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  • 1. Homophobia Fear is the main source of superstition, and one of the main sources of cruelty. To conquer fear is the beginning of wisdom.  Bertrand Russell Presented by: Gerrisha Jenkins, Ty Gabriel, Jeanette Tindal, Jawar Nelson, Alison Pulley, Robert Nix
  • 2. Homophobia’s effects on society
    • Job Discrimination
    • Gay Marriage and Gay Marriage Laws
    • Adoption
    • Hate Crimes
    • Informal Survey
    • Homophobia and Religion
  • 3. Job Discrimination
    • Employment discrimination on the basis of sexual orientation
    • Employment discrimination is the most common complaint received by the American Civil Liberties Union from sexual minorities.
    • As of April, 2007, 18 states have protection for the rights of gays and lesbians in the work place: Maine, New Hampshire, Vermont, Massachusetts, Rhode Island, Connecticut, New York, New Jersey, Maryland, the District of Columbia, Wisconsin, Illinois, Minnesota, Iowa, Washington, Oregon, California, Nevada, New Mexico, and Hawaii.
  • 4. Job Discrimination
    • Cases of sexual job discrimination:
    • John Reaney
    • Lech Sydor
    • Mr. VP (No formal name given)
    • In 2003, Wal-mart changed its antidiscrimination policies to include gays and lesbians. Mona Williams, Wal-mart’s Vice President of Communications said, “It’s the right thing to do for our employees. We want all of our associates to feel they are valued and treated with respect - no exceptions. And it’s the right thing to do for our business.”
  • 5. Job Discrimination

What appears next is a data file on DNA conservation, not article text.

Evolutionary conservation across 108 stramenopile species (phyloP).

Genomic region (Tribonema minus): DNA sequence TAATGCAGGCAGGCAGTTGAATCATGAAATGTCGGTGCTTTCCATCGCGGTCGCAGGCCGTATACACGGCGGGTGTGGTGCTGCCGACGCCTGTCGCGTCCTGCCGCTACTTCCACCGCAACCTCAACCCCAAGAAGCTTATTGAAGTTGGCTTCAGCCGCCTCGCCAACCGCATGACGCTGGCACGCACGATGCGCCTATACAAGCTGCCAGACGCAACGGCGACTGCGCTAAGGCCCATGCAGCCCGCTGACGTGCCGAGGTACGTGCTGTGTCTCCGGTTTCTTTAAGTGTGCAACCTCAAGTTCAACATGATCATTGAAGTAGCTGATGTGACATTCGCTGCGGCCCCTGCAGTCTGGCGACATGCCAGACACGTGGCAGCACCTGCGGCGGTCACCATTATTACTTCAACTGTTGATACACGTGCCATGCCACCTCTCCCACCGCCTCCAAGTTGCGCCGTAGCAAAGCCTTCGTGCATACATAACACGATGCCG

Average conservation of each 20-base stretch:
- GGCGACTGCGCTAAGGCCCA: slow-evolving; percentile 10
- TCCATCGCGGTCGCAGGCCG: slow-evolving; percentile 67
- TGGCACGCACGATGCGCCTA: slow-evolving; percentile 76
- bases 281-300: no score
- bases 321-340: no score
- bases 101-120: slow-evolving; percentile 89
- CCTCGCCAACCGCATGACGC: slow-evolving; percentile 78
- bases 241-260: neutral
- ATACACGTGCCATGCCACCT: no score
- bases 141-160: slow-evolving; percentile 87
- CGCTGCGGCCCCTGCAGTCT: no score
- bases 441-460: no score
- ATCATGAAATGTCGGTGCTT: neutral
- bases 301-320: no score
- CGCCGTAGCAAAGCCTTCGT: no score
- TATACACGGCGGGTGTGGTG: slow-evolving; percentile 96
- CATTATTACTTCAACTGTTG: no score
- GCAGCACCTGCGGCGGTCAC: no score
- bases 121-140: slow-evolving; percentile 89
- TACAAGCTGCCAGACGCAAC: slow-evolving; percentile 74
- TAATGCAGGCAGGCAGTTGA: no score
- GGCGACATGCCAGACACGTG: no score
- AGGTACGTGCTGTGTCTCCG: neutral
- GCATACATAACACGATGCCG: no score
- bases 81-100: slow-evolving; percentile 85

• Gay Protection Laws in the US -
    • John Reaney Case -
    • Lech Sydor Case -
    • Mr. VP Case -
  • 6. Gay Marriage and Gay Marriage Laws
    • What is a Marriage a Christian Perspective
    • From the early Christian era, marriage was thought of as primarily a private matter, with no religious or other ceremony being required. Prior to 1545, Christian marriages in Europe were by mutual consent, declaration of intention to marry and upon the subsequent physical union of the parties. The couple would promise verbally to each other that they would be married to each other; the presence of a priest or witnesses was not required. This promise was known as the "verbum." If made in the present tense (e.g., "I marry you"), it was unquestionably binding; if made in the future tense ("I will marry you"), it would constitute a betrothal. But if the couple proceeded to have sexual relations, the union was a marriage. One of the functions of churches from the Middle Ages was to register marriages, which was not obligatory. There was no state involvement in marriage and personal status, with these issues being adjudicated in ecclesiastical courts.
  • 7.
    • Why are people opposed to it?
    • Marriage is an institution between one man and one woman.
    • Says who? The Bible? The legal act of getting married is not the same as the religious ceremony. Untill the 1967 ruling by the Supreme Court interracial marriage was a felony crime in some states.
    • Same-sex couples aren't the optimum environment in which to raise children. 
    • Given that fact that alcoholics, murderers, convicted felons  even known sexual predators are allowed to marry and procreate makes it hard for that argument to hold water. (Think about it they let Michael Jackson keep his kids!)
    • Marriage is traditionally a heterosexual institution.
    • Slavery was also a traditional institution going back thousands of years just ask Moses.
    Gay Marriage and Gay Marriage Laws
  • 8.
    •   The federal government of the United States does not recognize same-sex marriage, under the Defense of Marriage Act, but same-sex marriage is currently legal in three states, California, Massachusetts and Connecticut.
    • What is the Defense of Marriage Act?
    • It is a federal law passed on September 21, 1996 the bill was passed by Congress by a vote of 85-14 in the Senate and a vote of 342-67 in the House of Representatives, and was signed by President Bill Clinton.